There was something unusual about the fresh-faced groom that day.
The priest at the San Jorge church in A Coruña, north-western Spain, didn’t see anything special, and the smattering of relatives in attendance weren’t saying anything.
But both ‘Mario’ and his bride, Marcela, were women.
It was 1901, and the union between Elisa and Marcela remains the only known same-sex marriage in the history of the Spanish Catholic Church.
But the couple’s sweet victory over the conservative culture of early 20th Century Spain would be short-lived.
They were to spend the rest of their lives on the run from persecution across two continents.
Now Elisa and Marcela’s story is to be made into a film by Isabel Coixet, whose latest movie The Bookshop, with Emily Mortimer and Bill Nighy, is soon to be released in the UK.
“When I think about these two women and the courage it took for one of them to pretend to be a man, it was unbelievably brave,” Coixet, who also wrote the script, told the BBC.
“I was fascinated the first time I heard about the story, which almost raised more questions than it has answers.
“We don’t know what happened to them in the end, and how did they think they would get away with it?”
Elisa Sánchez Loriga and Marcela Gracia Ibeas first met while training to be school teachers in A Coruña, and they fell in love.
Because of family concerns about the relationship, Marcela was packed off to Madrid for a spell by her mother.
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But, according to the historian Narciso de Gabriel, who wrote a book about the couple, the pair were eventually posted to village schools just a few miles apart in rural Galicia – close enough for Elisa to walk to Marcela’s house every evening after classes.
At some point during this period, the couple hatched their elaborate wedding plot.
First, they let it be known that they had quarrelled. And Marcela, who, according to Mr De Gabriel, was pregnant with an unidentified man’s child, announced that she was to marry Elisa’s cousin.
Enter ‘Mario’, who purported to be a young man with family ties to A Coruña, but who had been brought up in London in a family of atheists.
Posing in short hair and a morning suit as Mario, Elisa was duly baptised and married to Marcela on the same day.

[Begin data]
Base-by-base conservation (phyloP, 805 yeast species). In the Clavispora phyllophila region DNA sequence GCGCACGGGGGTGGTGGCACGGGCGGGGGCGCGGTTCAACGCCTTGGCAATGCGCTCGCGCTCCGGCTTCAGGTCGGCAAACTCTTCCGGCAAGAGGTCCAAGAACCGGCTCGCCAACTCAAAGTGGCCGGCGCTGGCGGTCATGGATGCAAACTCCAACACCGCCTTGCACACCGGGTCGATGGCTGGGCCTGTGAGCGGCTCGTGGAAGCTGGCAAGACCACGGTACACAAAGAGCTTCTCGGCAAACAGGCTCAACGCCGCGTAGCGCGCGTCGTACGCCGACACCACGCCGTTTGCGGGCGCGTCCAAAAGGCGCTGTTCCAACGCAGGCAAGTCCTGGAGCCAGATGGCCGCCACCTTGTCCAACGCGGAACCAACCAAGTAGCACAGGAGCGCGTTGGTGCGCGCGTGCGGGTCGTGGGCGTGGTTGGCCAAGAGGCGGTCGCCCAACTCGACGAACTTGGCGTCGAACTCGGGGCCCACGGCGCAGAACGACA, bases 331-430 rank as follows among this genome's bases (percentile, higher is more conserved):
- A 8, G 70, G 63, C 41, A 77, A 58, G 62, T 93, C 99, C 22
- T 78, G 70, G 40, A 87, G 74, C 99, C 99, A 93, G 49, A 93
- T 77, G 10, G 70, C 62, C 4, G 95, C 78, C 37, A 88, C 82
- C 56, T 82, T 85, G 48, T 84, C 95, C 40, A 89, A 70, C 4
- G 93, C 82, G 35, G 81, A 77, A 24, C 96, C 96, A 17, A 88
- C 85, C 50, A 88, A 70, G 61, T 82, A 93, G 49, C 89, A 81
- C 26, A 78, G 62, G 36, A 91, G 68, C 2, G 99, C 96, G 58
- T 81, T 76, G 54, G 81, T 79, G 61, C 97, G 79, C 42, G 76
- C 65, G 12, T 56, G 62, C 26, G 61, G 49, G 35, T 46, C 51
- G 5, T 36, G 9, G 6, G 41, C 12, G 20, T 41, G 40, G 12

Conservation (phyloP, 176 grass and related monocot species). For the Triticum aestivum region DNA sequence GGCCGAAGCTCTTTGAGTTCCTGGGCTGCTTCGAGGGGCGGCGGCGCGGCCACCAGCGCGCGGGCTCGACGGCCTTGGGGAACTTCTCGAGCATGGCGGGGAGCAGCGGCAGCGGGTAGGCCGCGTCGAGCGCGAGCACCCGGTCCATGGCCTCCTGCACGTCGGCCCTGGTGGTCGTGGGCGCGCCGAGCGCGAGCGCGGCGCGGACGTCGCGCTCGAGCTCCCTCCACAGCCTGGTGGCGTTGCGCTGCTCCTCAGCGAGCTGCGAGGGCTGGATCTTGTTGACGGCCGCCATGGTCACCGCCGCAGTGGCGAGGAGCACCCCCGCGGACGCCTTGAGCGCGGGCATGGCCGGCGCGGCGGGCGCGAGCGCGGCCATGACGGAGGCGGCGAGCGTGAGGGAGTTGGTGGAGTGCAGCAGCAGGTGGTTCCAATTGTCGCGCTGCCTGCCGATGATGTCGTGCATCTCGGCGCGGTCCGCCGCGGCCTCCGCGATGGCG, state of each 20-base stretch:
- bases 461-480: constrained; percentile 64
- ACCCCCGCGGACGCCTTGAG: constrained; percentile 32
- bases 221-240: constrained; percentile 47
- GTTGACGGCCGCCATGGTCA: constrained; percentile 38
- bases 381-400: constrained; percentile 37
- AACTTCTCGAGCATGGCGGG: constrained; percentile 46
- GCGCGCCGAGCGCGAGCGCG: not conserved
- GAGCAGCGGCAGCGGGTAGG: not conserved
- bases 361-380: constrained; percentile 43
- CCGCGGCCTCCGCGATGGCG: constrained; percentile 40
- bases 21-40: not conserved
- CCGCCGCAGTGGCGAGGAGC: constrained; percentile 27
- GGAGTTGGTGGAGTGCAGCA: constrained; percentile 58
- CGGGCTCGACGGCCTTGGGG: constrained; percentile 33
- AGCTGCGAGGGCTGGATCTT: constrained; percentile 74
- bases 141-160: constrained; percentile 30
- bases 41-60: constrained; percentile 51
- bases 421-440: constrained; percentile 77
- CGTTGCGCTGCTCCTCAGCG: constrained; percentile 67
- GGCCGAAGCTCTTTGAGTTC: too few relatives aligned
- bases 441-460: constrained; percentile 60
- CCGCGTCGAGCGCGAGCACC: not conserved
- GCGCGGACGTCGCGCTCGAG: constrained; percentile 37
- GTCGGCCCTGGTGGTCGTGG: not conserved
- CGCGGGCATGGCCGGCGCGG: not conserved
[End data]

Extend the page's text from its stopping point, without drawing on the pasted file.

Mr De Gabriel told the Spanish newspaper El Mundo in 2011 that the “wedding still stands as legal” in A Coruña’s civil register.
Sadly for the happy couple, though, their wedding portrait was to make its way to the front page of the local newspaper, La Voz de Galicia.
It exposed their ruse under the headline “A wedding without a groom”.
Their unwanted public notoriety made it impossible for Elisa and Marcela to make a living in Galicia, so they fled to Porto in Portugal, where Marcela gave birth to a daughter.
Threatened by an extradition order to face trial in Spain and briefly jailed, the couple managed to board a ship across the Atlantic, settling in Buenos Aires in 1902.
Elisa appears to have married a wealthy old Dane, but he ended up denouncing her intentions as fraudulent.
After that, the trail of the couple went cold for Mr De Gabriel, except for Mexican newspaper reports from 1909 saying that Elisa had committed suicide in Veracruz.
While civil weddings between gay and lesbian couples have been legal in Spain for over a decade, LGBT campaigners in the country still say there are some echoes of the present day in the Elisa and Marcela’s struggle.
Inmaculada Mujika Flores, a sociologist, psychologist and director of the Bilbao-based LGBT association Aldarte, welcomes the film project as a rare opportunity to make lesbian relationships more visible.
“If this story had been about two gay men, I’m sure it would be better known,” she says.
“We lesbians have virtually no role models in Spain among politicians, actresses or artists.
“Even when there was repression under Franco, it was gay men who suffered, while we have always been invisible. Only when we started to protest in the 1980s, did lesbians begin to exist in Spain.”
Ms Mujika Flores says that the legal equality the gay community enjoys in Spain is extremely important to prevent the “pain of being a non-person” – as was surely experienced by Elisa and Marcela.
“But a law doesn’t automatically flick a society’s switch.
“There are still people who keep their sexuality secret, and others who marry, for example, but feel they cannot take the statutory leave from work due to embarrassment or a fear of being fired.”
Coixet agrees that her subject matter is unusual, although she says her intentions are not political.
“It’s true that there are very few stories about women in love. But this is not a manifesto.
“For me it’s natural to write stories about women; then producers keep asking why.
“They never ask a male director why they want to make a film about Dunkirk. But I was asked, ‘Why do you want to make a film about two women who got married in Galicia in 1901?’
“Come on, that’s heroic, man!”
By James Badcock – Madrid
Source – BBC News